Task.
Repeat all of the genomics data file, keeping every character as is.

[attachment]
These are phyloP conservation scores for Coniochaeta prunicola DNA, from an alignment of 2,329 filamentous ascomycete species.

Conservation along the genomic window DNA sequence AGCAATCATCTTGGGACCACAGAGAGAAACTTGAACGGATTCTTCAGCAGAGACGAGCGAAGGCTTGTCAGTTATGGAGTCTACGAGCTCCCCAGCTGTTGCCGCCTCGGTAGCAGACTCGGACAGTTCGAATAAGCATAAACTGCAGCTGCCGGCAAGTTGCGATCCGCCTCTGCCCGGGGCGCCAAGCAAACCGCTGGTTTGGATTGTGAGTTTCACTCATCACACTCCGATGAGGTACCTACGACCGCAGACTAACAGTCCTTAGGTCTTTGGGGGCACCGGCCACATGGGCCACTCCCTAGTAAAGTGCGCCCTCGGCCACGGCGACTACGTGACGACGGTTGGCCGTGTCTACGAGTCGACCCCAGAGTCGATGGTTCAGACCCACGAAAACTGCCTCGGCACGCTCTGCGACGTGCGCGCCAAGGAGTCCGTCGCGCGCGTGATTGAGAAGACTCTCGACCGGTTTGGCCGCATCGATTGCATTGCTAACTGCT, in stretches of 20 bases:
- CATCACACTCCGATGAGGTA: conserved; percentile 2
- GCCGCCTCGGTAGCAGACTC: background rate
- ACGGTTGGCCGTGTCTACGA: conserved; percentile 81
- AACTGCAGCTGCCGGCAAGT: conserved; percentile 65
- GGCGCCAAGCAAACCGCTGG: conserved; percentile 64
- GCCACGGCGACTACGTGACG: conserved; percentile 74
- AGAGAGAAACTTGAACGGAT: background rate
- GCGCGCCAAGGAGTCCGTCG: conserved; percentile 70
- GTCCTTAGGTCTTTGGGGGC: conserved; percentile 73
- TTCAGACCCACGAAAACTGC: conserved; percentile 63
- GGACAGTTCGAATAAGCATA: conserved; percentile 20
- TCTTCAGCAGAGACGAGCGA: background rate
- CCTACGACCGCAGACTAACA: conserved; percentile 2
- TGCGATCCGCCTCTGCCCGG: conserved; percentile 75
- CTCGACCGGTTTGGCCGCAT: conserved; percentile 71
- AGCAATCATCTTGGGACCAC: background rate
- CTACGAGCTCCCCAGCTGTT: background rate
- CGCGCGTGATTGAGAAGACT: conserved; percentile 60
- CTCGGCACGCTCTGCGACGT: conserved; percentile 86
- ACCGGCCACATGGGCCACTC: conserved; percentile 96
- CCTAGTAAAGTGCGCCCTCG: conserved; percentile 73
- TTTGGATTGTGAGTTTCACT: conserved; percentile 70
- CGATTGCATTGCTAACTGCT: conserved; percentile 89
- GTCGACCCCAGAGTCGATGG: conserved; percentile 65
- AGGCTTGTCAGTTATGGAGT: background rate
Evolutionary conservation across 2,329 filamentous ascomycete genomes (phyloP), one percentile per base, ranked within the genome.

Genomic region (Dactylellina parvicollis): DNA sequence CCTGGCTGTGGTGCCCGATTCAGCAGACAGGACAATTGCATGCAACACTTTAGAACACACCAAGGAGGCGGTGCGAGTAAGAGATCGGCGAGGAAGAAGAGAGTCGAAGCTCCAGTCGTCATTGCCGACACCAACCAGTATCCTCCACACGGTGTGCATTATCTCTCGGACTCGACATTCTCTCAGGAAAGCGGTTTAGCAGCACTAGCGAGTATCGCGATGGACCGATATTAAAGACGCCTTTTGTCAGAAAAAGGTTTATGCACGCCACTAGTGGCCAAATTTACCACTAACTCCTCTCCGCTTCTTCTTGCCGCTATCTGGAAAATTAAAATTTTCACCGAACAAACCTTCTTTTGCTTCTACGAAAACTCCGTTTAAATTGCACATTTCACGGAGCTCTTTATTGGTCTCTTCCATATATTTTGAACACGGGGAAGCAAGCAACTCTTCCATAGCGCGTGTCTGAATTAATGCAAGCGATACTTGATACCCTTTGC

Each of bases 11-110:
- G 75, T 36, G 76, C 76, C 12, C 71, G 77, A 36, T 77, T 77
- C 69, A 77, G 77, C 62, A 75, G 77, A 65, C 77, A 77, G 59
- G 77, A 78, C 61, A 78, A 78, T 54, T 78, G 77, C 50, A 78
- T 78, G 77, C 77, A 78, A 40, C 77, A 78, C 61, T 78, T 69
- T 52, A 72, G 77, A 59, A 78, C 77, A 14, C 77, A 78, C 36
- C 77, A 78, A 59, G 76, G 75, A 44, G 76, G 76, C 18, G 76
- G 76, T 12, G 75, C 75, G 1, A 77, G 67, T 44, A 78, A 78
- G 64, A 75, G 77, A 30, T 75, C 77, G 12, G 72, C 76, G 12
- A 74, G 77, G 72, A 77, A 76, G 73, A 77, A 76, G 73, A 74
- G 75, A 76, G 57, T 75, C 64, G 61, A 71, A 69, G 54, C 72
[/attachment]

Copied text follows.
These are phyloP conservation scores for Coniochaeta prunicola DNA, from an alignment of 2,329 filamentous ascomycete species.

Conservation along the genomic window DNA sequence AGCAATCATCTTGGGACCACAGAGAGAAACTTGAACGGATTCTTCAGCAGAGACGAGCGAAGGCTTGTCAGTTATGGAGTCTACGAGCTCCCCAGCTGTTGCCGCCTCGGTAGCAGACTCGGACAGTTCGAATAAGCATAAACTGCAGCTGCCGGCAAGTTGCGATCCGCCTCTGCCCGGGGCGCCAAGCAAACCGCTGGTTTGGATTGTGAGTTTCACTCATCACACTCCGATGAGGTACCTACGACCGCAGACTAACAGTCCTTAGGTCTTTGGGGGCACCGGCCACATGGGCCACTCCCTAGTAAAGTGCGCCCTCGGCCACGGCGACTACGTGACGACGGTTGGCCGTGTCTACGAGTCGACCCCAGAGTCGATGGTTCAGACCCACGAAAACTGCCTCGGCACGCTCTGCGACGTGCGCGCCAAGGAGTCCGTCGCGCGCGTGATTGAGAAGACTCTCGACCGGTTTGGCCGCATCGATTGCATTGCTAACTGCT, in stretches of 20 bases:
- CATCACACTCCGATGAGGTA: conserved; percentile 2
- GCCGCCTCGGTAGCAGACTC: background rate
- ACGGTTGGCCGTGTCTACGA: conserved; percentile 81
- AACTGCAGCTGCCGGCAAGT: conserved; percentile 65
- GGCGCCAAGCAAACCGCTGG: conserved; percentile 64
- GCCACGGCGACTACGTGACG: conserved; percentile 74
- AGAGAGAAACTTGAACGGAT: background rate
- GCGCGCCAAGGAGTCCGTCG: conserved; percentile 70
- GTCCTTAGGTCTTTGGGGGC: conserved; percentile 73
- TTCAGACCCACGAAAACTGC: conserved; percentile 63
- GGACAGTTCGAATAAGCATA: conserved; percentile 20
- TCTTCAGCAGAGACGAGCGA: background rate
- CCTACGACCGCAGACTAACA: conserved; percentile 2
- TGCGATCCGCCTCTGCCCGG: conserved; percentile 75
- CTCGACCGGTTTGGCCGCAT: conserved; percentile 71
- AGCAATCATCTTGGGACCAC: background rate
- CTACGAGCTCCCCAGCTGTT: background rate
- CGCGCGTGATTGAGAAGACT: conserved; percentile 60
- CTCGGCACGCTCTGCGACGT: conserved; percentile 86
- ACCGGCCACATGGGCCACTC: conserved; percentile 96
- CCTAGTAAAGTGCGCCCTCG: conserved; percentile 73
- TTTGGATTGTGAGTTTCACT: conserved; percentile 70
- CGATTGCATTGCTAACTGCT: conserved; percentile 89
- GTCGACCCCAGAGTCGATGG: conserved; percentile 65
- AGGCTTGTCAGTTATGGAGT: background rate
Evolutionary conservation across 2,329 filamentous ascomycete genomes (phyloP), one percentile per base, ranked within the genome.

Genomic region (Dactylellina parvicollis): DNA sequence CCTGGCTGTGGTGCCCGATTCAGCAGACAGGACAATTGCATGCAACACTTTAGAACACACCAAGGAGGCGGTGCGAGTAAGAGATCGGCGAGGAAGAAGAGAGTCGAAGCTCCAGTCGTCATTGCCGACACCAACCAGTATCCTCCACACGGTGTGCATTATCTCTCGGACTCGACATTCTCTCAGGAAAGCGGTTTAGCAGCACTAGCGAGTATCGCGATGGACCGATATTAAAGACGCCTTTTGTCAGAAAAAGGTTTATGCACGCCACTAGTGGCCAAATTTACCACTAACTCCTCTCCGCTTCTTCTTGCCGCTATCTGGAAAATTAAAATTTTCACCGAACAAACCTTCTTTTGCTTCTACGAAAACTCCGTTTAAATTGCACATTTCACGGAGCTCTTTATTGGTCTCTTCCATATATTTTGAACACGGGGAAGCAAGCAACTCTTCCATAGCGCGTGTCTGAATTAATGCAAGCGATACTTGATACCCTTTGC

Each of bases 11-110:
- G 75, T 36, G 76, C 76, C 12, C 71, G 77, A 36, T 77, T 77
- C 69, A 77, G 77, C 62, A 75, G 77, A 65, C 77, A 77, G 59
- G 77, A 78, C 61, A 78, A 78, T 54, T 78, G 77, C 50, A 78
- T 78, G 77, C 77, A 78, A 40, C 77, A 78, C 61, T 78, T 69
- T 52, A 72, G 77, A 59, A 78, C 77, A 14, C 77, A 78, C 36
- C 77, A 78, A 59, G 76, G 75, A 44, G 76, G 76, C 18, G 76
- G 76, T 12, G 75, C 75, G 1, A 77, G 67, T 44, A 78, A 78
- G 64, A 75, G 77, A 30, T 75, C 77, G 12, G 72, C 76, G 12
- A 74, G 77, G 72, A 77, A 76, G 73, A 77, A 76, G 73, A 74
- G 75, A 76, G 57, T 75, C 64, G 61, A 71, A 69, G 54, C 72